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the work is not given in its integrity. These I must refer to the original, though access to it, there being no copy at present in the British Museum, is difficult. Mr. Monckton Milnes possesses a fine quarto, Mr. Linnell an octavo copy.
The subjoined outline of Nebuchadnezzar is not copied from the design just spoken of in the Marriage of Heaven and Hell, but is a fac-simile of what was probably the original sketch for this, and is taken from a MS. volume by Blake, of rare interest and value, in the possession of Mr. Rossetti. This book contains, besides rough sketches and rough draughts, afterwards elaborated into finished designs and poems, much that exists in no other form. The kindness of the owner enables me to freely draw from this
THESE were prolific years with Blake, both in poetry and design. In 1791 he even found a publisher, for the first and last time in his life, in Johnson of St. Paul's Churchyard, to whom Fuseli had originally introduced him, and for whom he had already engraved. Johnson in this year—the same in which he published Mary Wollstonecraft's Rights of Women-issued, without Blake's name, and unillustrated, a thin quarto, entitled The French Revolution, a Poem in Seven Books. Book the First, One Shilling. Of the Revolution itself, only the first book, ending with the taking of the Bastille, had as yet been enacted. In due time the remainder followed. Those of Blake's epic already written were never printed, events taking a different turn from the anticipated one.
The French Revolution, though ushered into the world by a regular publisher, was no more successful than the privately printed Poetical Sketches, or the privately engraved Songs of Innocence, in reaching the public, or even in getting noticed by the monthly reviewers. It finds no place in their indices, nor in the catalogue of the Museum Library.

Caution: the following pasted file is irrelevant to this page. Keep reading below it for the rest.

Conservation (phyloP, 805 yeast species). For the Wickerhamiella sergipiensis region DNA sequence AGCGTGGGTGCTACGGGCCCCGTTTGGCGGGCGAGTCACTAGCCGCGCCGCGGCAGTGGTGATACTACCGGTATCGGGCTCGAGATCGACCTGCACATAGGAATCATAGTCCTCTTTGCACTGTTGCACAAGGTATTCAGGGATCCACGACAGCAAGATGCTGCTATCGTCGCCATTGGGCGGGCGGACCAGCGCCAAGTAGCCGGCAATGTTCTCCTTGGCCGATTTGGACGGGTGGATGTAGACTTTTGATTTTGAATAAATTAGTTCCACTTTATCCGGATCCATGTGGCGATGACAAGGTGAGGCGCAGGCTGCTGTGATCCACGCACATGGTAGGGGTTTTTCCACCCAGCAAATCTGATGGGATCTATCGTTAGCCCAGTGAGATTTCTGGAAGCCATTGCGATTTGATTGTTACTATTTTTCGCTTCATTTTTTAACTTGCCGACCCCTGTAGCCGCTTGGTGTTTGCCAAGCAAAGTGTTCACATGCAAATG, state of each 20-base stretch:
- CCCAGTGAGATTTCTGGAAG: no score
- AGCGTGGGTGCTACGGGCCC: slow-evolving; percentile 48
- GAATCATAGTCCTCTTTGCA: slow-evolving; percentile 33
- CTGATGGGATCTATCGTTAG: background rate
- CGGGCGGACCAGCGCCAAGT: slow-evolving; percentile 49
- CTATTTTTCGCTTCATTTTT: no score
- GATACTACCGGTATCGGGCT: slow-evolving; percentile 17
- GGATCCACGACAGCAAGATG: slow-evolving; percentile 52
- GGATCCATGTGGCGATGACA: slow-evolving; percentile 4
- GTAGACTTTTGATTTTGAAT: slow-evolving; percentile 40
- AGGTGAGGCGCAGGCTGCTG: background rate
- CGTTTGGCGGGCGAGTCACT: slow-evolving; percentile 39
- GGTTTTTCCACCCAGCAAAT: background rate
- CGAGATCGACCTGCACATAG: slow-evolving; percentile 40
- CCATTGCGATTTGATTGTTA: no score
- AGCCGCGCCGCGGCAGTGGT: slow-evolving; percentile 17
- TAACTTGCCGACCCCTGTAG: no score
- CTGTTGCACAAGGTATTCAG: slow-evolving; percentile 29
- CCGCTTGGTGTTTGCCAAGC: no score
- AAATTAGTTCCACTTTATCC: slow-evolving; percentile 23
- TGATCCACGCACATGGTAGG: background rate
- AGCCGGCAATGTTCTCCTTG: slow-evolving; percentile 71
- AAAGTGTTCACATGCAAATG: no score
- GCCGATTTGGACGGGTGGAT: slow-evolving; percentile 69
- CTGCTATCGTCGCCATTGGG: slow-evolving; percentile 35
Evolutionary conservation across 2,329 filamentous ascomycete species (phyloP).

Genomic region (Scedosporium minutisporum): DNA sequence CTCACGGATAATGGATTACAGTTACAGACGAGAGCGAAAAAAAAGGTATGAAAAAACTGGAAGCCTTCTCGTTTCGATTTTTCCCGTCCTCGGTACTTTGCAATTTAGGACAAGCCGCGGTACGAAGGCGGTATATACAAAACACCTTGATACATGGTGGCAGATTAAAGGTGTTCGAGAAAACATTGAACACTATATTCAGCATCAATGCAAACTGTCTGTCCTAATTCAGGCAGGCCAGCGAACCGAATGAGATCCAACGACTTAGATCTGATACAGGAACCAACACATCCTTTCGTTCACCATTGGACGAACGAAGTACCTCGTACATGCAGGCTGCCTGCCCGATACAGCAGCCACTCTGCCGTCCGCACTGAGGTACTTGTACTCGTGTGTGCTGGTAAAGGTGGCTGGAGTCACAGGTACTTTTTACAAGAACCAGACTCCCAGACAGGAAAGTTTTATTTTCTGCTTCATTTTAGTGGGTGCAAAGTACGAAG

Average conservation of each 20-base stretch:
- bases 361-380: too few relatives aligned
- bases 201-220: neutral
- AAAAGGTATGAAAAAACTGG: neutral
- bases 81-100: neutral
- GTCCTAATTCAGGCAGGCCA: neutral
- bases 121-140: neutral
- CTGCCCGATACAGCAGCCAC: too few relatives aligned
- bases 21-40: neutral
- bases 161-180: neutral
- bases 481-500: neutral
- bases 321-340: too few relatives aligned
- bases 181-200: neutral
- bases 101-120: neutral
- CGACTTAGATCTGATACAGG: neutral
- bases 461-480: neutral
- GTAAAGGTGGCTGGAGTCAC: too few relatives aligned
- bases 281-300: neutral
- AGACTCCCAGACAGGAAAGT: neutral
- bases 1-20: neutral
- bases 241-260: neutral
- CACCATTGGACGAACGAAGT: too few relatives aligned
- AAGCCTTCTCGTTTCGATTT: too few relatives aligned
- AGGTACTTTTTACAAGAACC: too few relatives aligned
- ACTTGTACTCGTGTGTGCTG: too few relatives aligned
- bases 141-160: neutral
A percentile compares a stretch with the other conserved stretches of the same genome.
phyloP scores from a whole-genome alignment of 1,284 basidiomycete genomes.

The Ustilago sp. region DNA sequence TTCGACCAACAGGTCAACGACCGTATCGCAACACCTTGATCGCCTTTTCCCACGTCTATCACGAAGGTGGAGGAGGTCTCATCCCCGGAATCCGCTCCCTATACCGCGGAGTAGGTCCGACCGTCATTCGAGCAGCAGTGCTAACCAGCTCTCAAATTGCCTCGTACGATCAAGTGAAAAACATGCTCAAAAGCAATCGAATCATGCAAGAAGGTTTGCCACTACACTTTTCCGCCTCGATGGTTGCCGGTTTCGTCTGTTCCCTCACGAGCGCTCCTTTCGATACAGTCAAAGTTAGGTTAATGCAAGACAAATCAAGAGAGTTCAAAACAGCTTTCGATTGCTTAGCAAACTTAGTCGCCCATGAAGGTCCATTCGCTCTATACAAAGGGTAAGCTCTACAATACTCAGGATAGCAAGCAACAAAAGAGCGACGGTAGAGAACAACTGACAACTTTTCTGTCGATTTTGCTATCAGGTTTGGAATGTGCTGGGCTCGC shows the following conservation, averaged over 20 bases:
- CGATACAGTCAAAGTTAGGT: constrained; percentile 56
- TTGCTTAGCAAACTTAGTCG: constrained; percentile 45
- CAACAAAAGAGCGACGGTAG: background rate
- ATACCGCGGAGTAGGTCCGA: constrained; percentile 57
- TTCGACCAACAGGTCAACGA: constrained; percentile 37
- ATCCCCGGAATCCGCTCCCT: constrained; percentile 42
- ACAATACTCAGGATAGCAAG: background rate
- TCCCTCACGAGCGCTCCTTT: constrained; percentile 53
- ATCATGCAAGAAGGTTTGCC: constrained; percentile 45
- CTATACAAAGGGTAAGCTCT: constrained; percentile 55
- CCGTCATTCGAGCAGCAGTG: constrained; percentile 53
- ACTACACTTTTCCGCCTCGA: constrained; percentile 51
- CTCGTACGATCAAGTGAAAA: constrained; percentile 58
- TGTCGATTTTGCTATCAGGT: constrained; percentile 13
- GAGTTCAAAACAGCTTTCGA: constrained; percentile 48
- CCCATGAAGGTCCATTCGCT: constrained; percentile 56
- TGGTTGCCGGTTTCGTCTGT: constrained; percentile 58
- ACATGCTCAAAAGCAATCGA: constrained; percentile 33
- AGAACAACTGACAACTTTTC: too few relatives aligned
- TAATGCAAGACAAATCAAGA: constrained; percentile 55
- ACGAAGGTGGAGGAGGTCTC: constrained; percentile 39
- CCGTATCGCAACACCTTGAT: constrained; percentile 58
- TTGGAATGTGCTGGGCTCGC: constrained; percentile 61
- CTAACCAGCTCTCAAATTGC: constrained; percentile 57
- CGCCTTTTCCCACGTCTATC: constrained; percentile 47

In this year Johnson employed Blake to design and engrave six plates to a series of Tales for Children, in the then prevailing Berquin School, by Johnson's favourite and protégée, Mary
Wollstonecraft; tales new and in demand in the autumn of 1791, now unknown to the bookstalls. Original stories, they are entitled, from real life, with conversations calculated to regulate the affections and form the mind to truth and goodness.' The designs, naïve and rude, can hardly be pronounced a successful competition with Stothard, though traces of a higher feeling are visible in the graceful female forms—benevolent heroine, or despairing, famishing peasant group. The artist evidently moves in constraint, and the accessories of these domestic scenes are as simply generalised as a child's : result of an inobservant eye for such things. They were not calculated to obtain Blake employment in a capacity in which more versatile hands and prettier designers, such as Burney and Corbould (failing Stothard), were far better fitted to succeed. The book itself never went to a second edition. More designs appear to have been made for this little work than were found available, and some of the best were among the rejected. It may interest the reader to have a sample of Blake in this comparatively humble department. Possessing most of the original drawings, we therefore give a print from one. There is, however, a terrible extremity of voiceless despair in the upturned face of the principal figure, which, perhaps, no hand but that of him who conceived it could adequately reproduce. He also illustrated for
Johnson, in the same style, another book of pinafore precepts, called Elements of Morality, translated from the German of Salzmann by Mary Wollstonecraft; and among casual work engraved a plate for Darwin's Botanic Garden—The Fertilization of Egyptafter Fuseli.